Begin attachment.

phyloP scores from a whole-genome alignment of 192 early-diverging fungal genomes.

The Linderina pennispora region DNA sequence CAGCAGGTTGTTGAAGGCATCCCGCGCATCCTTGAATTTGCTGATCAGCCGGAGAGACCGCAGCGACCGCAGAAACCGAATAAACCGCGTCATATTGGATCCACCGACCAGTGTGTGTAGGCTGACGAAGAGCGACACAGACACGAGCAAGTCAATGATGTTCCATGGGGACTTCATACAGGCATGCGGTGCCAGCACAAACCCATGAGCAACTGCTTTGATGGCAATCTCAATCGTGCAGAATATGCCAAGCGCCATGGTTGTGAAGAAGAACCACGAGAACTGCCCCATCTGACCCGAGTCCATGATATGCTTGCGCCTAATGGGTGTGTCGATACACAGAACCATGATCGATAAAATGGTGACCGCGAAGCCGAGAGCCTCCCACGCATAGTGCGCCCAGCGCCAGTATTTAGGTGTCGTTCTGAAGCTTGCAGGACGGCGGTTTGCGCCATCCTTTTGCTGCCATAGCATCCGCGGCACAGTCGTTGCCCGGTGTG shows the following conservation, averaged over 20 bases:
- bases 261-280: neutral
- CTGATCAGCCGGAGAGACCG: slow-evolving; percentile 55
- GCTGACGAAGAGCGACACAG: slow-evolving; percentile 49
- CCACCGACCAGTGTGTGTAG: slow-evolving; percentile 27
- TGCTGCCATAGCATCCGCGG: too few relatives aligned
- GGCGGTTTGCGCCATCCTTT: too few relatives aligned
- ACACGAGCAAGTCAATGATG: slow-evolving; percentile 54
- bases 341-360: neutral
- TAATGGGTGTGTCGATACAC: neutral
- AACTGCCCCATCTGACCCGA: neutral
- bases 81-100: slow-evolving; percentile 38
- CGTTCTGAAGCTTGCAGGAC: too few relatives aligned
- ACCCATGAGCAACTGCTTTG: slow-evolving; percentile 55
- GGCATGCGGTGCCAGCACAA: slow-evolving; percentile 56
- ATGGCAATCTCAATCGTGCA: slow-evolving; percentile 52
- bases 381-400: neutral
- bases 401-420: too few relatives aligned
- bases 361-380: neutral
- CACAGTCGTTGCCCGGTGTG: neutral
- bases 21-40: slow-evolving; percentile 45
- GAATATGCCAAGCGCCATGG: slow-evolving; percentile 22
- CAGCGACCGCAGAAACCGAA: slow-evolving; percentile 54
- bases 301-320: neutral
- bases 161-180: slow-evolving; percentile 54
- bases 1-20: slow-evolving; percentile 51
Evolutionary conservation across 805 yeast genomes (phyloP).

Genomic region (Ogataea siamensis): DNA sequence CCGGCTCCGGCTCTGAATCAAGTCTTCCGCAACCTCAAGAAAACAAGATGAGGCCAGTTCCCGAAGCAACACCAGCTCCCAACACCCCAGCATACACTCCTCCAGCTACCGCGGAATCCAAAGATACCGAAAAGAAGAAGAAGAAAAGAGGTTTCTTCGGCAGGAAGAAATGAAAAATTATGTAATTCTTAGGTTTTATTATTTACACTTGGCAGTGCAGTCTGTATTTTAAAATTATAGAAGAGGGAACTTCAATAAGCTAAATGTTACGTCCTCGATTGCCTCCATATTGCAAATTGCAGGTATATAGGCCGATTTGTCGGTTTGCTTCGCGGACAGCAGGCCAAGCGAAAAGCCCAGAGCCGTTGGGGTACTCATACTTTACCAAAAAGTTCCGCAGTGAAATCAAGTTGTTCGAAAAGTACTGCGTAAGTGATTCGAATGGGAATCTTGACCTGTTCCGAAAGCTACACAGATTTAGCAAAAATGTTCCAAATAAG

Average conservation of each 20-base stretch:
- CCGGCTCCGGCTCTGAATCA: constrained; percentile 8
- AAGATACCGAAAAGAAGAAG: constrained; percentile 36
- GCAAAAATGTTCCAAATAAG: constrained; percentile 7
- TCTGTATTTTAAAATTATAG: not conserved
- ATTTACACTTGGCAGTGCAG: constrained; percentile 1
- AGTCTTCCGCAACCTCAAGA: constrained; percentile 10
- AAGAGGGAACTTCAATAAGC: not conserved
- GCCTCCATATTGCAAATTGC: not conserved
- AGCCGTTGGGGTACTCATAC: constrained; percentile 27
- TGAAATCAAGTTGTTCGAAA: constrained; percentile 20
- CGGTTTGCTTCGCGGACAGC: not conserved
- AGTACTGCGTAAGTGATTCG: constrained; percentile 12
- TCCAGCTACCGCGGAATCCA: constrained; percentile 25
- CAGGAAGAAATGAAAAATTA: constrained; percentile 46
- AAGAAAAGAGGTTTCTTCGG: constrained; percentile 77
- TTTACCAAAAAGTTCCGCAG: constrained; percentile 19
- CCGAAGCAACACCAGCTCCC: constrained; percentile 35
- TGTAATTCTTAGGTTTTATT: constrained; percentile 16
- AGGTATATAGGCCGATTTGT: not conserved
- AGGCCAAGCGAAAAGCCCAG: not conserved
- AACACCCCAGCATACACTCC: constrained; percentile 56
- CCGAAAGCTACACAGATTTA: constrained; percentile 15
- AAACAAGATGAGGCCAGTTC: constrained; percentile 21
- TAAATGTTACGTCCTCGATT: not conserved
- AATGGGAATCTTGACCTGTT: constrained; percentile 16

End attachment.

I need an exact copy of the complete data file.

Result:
phyloP scores from a whole-genome alignment of 192 early-diverging fungal genomes.

The Linderina pennispora region DNA sequence CAGCAGGTTGTTGAAGGCATCCCGCGCATCCTTGAATTTGCTGATCAGCCGGAGAGACCGCAGCGACCGCAGAAACCGAATAAACCGCGTCATATTGGATCCACCGACCAGTGTGTGTAGGCTGACGAAGAGCGACACAGACACGAGCAAGTCAATGATGTTCCATGGGGACTTCATACAGGCATGCGGTGCCAGCACAAACCCATGAGCAACTGCTTTGATGGCAATCTCAATCGTGCAGAATATGCCAAGCGCCATGGTTGTGAAGAAGAACCACGAGAACTGCCCCATCTGACCCGAGTCCATGATATGCTTGCGCCTAATGGGTGTGTCGATACACAGAACCATGATCGATAAAATGGTGACCGCGAAGCCGAGAGCCTCCCACGCATAGTGCGCCCAGCGCCAGTATTTAGGTGTCGTTCTGAAGCTTGCAGGACGGCGGTTTGCGCCATCCTTTTGCTGCCATAGCATCCGCGGCACAGTCGTTGCCCGGTGTG shows the following conservation, averaged over 20 bases:
- bases 261-280: neutral
- CTGATCAGCCGGAGAGACCG: slow-evolving; percentile 55
- GCTGACGAAGAGCGACACAG: slow-evolving; percentile 49
- CCACCGACCAGTGTGTGTAG: slow-evolving; percentile 27
- TGCTGCCATAGCATCCGCGG: too few relatives aligned
- GGCGGTTTGCGCCATCCTTT: too few relatives aligned
- ACACGAGCAAGTCAATGATG: slow-evolving; percentile 54
- bases 341-360: neutral
- TAATGGGTGTGTCGATACAC: neutral
- AACTGCCCCATCTGACCCGA: neutral
- bases 81-100: slow-evolving; percentile 38
- CGTTCTGAAGCTTGCAGGAC: too few relatives aligned
- ACCCATGAGCAACTGCTTTG: slow-evolving; percentile 55
- GGCATGCGGTGCCAGCACAA: slow-evolving; percentile 56
- ATGGCAATCTCAATCGTGCA: slow-evolving; percentile 52
- bases 381-400: neutral
- bases 401-420: too few relatives aligned
- bases 361-380: neutral
- CACAGTCGTTGCCCGGTGTG: neutral
- bases 21-40: slow-evolving; percentile 45
- GAATATGCCAAGCGCCATGG: slow-evolving; percentile 22
- CAGCGACCGCAGAAACCGAA: slow-evolving; percentile 54
- bases 301-320: neutral
- bases 161-180: slow-evolving; percentile 54
- bases 1-20: slow-evolving; percentile 51
Evolutionary conservation across 805 yeast genomes (phyloP).

Genomic region (Ogataea siamensis): DNA sequence CCGGCTCCGGCTCTGAATCAAGTCTTCCGCAACCTCAAGAAAACAAGATGAGGCCAGTTCCCGAAGCAACACCAGCTCCCAACACCCCAGCATACACTCCTCCAGCTACCGCGGAATCCAAAGATACCGAAAAGAAGAAGAAGAAAAGAGGTTTCTTCGGCAGGAAGAAATGAAAAATTATGTAATTCTTAGGTTTTATTATTTACACTTGGCAGTGCAGTCTGTATTTTAAAATTATAGAAGAGGGAACTTCAATAAGCTAAATGTTACGTCCTCGATTGCCTCCATATTGCAAATTGCAGGTATATAGGCCGATTTGTCGGTTTGCTTCGCGGACAGCAGGCCAAGCGAAAAGCCCAGAGCCGTTGGGGTACTCATACTTTACCAAAAAGTTCCGCAGTGAAATCAAGTTGTTCGAAAAGTACTGCGTAAGTGATTCGAATGGGAATCTTGACCTGTTCCGAAAGCTACACAGATTTAGCAAAAATGTTCCAAATAAG

Average conservation of each 20-base stretch:
- CCGGCTCCGGCTCTGAATCA: constrained; percentile 8
- AAGATACCGAAAAGAAGAAG: constrained; percentile 36
- GCAAAAATGTTCCAAATAAG: constrained; percentile 7
- TCTGTATTTTAAAATTATAG: not conserved
- ATTTACACTTGGCAGTGCAG: constrained; percentile 1
- AGTCTTCCGCAACCTCAAGA: constrained; percentile 10
- AAGAGGGAACTTCAATAAGC: not conserved
- GCCTCCATATTGCAAATTGC: not conserved
- AGCCGTTGGGGTACTCATAC: constrained; percentile 27
- TGAAATCAAGTTGTTCGAAA: constrained; percentile 20
- CGGTTTGCTTCGCGGACAGC: not conserved
- AGTACTGCGTAAGTGATTCG: constrained; percentile 12
- TCCAGCTACCGCGGAATCCA: constrained; percentile 25
- CAGGAAGAAATGAAAAATTA: constrained; percentile 46
- AAGAAAAGAGGTTTCTTCGG: constrained; percentile 77
- TTTACCAAAAAGTTCCGCAG: constrained; percentile 19
- CCGAAGCAACACCAGCTCCC: constrained; percentile 35
- TGTAATTCTTAGGTTTTATT: constrained; percentile 16
- AGGTATATAGGCCGATTTGT: not conserved
- AGGCCAAGCGAAAAGCCCAG: not conserved
- AACACCCCAGCATACACTCC: constrained; percentile 56
- CCGAAAGCTACACAGATTTA: constrained; percentile 15
- AAACAAGATGAGGCCAGTTC: constrained; percentile 21
- TAAATGTTACGTCCTCGATT: not conserved
- AATGGGAATCTTGACCTGTT: constrained; percentile 16